A bill recently introduced by Florida state Sen. Anitere Flores proposes a new tool to confront the affordable and workforce housing issue in the state, especially in the Keys.
Flores, in a recent interview with the Weekly, said it’s a program that’s utilized in other states. Known as the Pilot State Workforce Housing Tax Credit, the bill differentiates from other traditional housing programs in terms of eligibility and the way it’s funded, Flores says.
“The income levels are a little bit higher than traditional affordable housing programs,” Flores said. “For the Keys, that percentage would be at 120 percent of the adjusted monthly income. That universe of people includes nurses, teachers, firefighters and police officers. They make a good living, so they make too much to participate in traditional affordable housing, but still have challenges, particularly in the Keys.”
Flores said the second difference is the funding mechanism for the program, which would be through the insurance premium tax. These taxes and fees are paid by every authorized insurance company that issues policies covering risks in Florida. She said it would be a tax credit for developers who invest in workforce housing. The pool of funding totals $50 million over 10 years.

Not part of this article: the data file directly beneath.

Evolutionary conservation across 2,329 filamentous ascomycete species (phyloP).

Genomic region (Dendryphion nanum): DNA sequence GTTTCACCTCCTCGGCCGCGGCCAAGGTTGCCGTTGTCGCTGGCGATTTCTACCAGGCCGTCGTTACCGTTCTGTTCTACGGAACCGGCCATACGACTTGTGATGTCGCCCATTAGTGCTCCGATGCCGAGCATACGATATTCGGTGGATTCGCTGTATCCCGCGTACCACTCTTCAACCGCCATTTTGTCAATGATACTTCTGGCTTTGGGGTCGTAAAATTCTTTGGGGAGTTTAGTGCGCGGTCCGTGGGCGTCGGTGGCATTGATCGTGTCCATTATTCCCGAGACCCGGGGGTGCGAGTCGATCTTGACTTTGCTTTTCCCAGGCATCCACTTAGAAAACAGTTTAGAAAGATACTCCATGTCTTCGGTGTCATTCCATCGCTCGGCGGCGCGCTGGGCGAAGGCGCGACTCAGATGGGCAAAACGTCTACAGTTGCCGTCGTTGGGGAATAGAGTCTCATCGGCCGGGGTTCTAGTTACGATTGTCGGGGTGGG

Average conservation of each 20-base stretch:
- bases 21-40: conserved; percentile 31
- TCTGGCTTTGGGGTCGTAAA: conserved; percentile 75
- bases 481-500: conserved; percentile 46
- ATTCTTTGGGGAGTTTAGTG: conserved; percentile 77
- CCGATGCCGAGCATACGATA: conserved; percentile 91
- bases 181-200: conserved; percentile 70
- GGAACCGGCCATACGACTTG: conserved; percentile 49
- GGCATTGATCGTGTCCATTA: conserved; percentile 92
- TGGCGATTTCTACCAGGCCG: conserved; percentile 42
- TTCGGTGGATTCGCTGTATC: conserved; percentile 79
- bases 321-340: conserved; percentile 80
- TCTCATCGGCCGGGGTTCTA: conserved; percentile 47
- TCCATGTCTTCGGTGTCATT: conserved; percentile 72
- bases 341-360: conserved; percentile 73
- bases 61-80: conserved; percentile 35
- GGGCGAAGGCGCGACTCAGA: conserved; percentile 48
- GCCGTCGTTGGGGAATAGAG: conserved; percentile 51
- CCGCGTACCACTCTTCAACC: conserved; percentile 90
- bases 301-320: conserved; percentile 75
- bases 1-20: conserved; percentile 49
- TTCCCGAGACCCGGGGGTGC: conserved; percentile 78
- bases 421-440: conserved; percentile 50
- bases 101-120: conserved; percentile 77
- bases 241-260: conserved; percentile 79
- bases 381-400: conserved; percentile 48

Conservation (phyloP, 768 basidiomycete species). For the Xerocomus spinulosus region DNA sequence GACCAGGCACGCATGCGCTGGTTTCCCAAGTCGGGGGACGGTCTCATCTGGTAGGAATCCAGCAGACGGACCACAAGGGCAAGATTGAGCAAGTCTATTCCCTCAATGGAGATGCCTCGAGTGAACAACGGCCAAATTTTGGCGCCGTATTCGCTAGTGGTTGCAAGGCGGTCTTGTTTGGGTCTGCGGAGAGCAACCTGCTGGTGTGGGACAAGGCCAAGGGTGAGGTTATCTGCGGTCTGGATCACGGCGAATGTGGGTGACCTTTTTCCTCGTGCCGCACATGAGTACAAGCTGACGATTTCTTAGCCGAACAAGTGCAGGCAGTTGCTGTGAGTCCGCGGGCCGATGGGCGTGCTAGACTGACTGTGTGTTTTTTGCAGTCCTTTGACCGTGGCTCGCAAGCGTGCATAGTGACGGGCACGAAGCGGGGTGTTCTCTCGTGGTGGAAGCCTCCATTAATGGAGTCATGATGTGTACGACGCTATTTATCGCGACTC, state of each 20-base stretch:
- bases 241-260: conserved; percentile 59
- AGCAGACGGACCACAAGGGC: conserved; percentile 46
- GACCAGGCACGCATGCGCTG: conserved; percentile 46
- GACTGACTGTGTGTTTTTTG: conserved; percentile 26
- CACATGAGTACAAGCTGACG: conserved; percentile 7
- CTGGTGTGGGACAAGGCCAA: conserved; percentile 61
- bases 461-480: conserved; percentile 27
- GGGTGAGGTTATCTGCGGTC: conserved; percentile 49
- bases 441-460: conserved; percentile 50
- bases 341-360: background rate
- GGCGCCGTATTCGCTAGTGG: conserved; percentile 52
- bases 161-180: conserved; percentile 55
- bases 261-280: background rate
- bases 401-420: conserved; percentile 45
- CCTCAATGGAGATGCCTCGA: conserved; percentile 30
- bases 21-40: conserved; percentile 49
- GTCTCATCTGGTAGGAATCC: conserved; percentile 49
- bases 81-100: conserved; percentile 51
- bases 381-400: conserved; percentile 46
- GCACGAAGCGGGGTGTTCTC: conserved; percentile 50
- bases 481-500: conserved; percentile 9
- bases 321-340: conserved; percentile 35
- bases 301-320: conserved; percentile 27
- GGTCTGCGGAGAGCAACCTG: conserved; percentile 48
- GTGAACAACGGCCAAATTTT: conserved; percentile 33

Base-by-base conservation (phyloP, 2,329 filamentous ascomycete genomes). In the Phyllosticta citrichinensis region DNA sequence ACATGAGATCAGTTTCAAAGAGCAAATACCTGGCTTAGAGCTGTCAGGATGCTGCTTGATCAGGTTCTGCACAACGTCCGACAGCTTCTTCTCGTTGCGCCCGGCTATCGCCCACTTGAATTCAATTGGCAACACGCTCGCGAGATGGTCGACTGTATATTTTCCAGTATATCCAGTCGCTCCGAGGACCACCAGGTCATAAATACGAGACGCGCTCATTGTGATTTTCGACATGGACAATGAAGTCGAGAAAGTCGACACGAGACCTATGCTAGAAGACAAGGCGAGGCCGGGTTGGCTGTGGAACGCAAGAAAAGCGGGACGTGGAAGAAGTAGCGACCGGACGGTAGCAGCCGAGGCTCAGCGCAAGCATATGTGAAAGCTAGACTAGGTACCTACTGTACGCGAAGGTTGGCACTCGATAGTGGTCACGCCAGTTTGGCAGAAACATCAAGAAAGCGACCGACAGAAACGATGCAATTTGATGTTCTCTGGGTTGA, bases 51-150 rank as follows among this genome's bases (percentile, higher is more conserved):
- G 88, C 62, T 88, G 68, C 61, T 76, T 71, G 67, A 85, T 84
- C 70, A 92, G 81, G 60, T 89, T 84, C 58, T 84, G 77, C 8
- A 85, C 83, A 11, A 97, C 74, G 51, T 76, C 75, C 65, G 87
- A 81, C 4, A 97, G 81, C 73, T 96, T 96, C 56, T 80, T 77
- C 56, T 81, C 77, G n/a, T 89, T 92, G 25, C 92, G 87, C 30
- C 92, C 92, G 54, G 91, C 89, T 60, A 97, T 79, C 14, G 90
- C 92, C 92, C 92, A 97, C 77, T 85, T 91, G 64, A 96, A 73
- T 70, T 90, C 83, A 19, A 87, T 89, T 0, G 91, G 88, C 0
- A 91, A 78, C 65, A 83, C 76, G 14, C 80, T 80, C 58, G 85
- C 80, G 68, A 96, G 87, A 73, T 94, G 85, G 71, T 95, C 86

“Workforce housing in the Florida Keys is a major problem,” she said. “After Hurricane Irma, it became an even bigger issue. We have to find a way to make sure the people who work in the Keys, people who provide our services and keep us safe are able to live in the Keys.”
In the Upper Keys, Flores said, many people live on the mainland and work in the Keys.
“That’s not good for anybody,” she said. “This is another way for us to hopefully tackle this issue.”
Flores said the bill passed within Senate committee, and it should have its second hearing the first week of session. In the House, the bill will be heard in the first week of session. Flores said there hasn’t been a whole lot of opposition to the bill.
“We’ve been working with Florida Housing Finance Corp. to make sure they continue to ultimately have a say how the credits would be given out and evaluating the program and application, and making sure quality projects are being approved,” she said. “We’re moving along in the process.”
Flores says she hopes to get the bill across the finish line to confront the workforce and affordable housing issues in the Keys.